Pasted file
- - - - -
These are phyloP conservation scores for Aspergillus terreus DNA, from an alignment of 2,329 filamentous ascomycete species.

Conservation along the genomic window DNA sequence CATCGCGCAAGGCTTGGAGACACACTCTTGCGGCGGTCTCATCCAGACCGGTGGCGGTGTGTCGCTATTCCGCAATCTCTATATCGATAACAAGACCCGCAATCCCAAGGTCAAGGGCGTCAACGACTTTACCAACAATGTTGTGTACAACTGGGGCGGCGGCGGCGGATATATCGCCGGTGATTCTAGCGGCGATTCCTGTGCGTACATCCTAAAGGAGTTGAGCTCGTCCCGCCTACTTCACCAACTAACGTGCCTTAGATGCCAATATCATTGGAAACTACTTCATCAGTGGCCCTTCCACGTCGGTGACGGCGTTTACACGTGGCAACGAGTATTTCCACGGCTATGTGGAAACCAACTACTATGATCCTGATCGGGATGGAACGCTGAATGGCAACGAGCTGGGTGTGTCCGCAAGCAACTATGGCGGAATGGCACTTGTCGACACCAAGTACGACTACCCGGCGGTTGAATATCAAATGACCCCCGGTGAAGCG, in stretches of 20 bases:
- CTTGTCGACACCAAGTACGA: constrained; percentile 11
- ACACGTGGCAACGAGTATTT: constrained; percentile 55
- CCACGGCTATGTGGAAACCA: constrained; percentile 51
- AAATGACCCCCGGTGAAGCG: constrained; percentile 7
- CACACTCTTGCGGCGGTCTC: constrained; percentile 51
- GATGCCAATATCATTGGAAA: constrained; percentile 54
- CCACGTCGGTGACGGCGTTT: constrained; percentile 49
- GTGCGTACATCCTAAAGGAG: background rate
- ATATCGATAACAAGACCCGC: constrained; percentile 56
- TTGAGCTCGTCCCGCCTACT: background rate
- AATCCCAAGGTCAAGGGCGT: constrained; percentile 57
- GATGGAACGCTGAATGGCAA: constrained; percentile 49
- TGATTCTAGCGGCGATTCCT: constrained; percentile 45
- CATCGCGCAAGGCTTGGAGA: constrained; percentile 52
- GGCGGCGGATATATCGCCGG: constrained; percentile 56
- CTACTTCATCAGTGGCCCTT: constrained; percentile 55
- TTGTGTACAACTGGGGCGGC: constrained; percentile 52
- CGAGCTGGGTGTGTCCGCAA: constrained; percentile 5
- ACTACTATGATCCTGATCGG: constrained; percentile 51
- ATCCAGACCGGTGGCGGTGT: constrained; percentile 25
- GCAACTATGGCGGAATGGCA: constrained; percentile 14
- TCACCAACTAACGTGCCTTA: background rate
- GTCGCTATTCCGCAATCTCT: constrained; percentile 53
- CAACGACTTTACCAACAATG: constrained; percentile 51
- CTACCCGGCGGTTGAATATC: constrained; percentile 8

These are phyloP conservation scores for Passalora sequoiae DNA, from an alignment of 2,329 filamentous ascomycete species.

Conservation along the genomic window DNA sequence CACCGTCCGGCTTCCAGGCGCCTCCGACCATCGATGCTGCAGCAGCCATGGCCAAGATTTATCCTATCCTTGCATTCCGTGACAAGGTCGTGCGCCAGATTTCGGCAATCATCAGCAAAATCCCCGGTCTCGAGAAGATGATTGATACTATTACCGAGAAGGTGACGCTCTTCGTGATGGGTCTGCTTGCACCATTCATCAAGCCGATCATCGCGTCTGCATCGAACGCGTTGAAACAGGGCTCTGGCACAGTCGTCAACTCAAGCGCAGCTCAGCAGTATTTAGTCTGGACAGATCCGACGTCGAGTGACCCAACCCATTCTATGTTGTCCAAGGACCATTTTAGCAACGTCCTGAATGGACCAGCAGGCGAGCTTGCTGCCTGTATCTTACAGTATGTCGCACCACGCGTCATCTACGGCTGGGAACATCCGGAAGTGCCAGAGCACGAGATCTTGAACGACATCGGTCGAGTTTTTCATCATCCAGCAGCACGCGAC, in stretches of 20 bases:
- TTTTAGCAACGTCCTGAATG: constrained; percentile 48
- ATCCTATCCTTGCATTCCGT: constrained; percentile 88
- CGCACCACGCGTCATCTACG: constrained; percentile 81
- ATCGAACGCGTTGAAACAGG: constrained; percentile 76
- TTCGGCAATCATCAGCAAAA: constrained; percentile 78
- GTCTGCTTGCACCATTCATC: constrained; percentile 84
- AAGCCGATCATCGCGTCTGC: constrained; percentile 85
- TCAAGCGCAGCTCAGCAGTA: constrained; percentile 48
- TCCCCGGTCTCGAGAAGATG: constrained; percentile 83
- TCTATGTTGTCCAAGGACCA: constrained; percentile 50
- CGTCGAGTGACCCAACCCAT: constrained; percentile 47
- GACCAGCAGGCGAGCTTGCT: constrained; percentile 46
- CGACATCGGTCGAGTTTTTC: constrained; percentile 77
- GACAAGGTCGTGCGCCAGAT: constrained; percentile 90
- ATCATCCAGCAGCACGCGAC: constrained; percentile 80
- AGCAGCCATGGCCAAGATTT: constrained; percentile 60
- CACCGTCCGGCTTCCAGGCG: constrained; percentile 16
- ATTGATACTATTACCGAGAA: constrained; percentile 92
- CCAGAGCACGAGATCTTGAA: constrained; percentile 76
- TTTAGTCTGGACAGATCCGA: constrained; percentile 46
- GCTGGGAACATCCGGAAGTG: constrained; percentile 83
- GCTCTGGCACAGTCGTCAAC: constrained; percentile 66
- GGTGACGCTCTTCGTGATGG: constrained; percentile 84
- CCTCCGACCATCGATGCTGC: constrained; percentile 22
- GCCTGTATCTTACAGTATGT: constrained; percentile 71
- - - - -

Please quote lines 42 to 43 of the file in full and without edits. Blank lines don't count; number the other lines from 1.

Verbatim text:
- CGACATCGGTCGAGTTTTTC: constrained; percentile 77
- GACAAGGTCGTGCGCCAGAT: constrained; percentile 90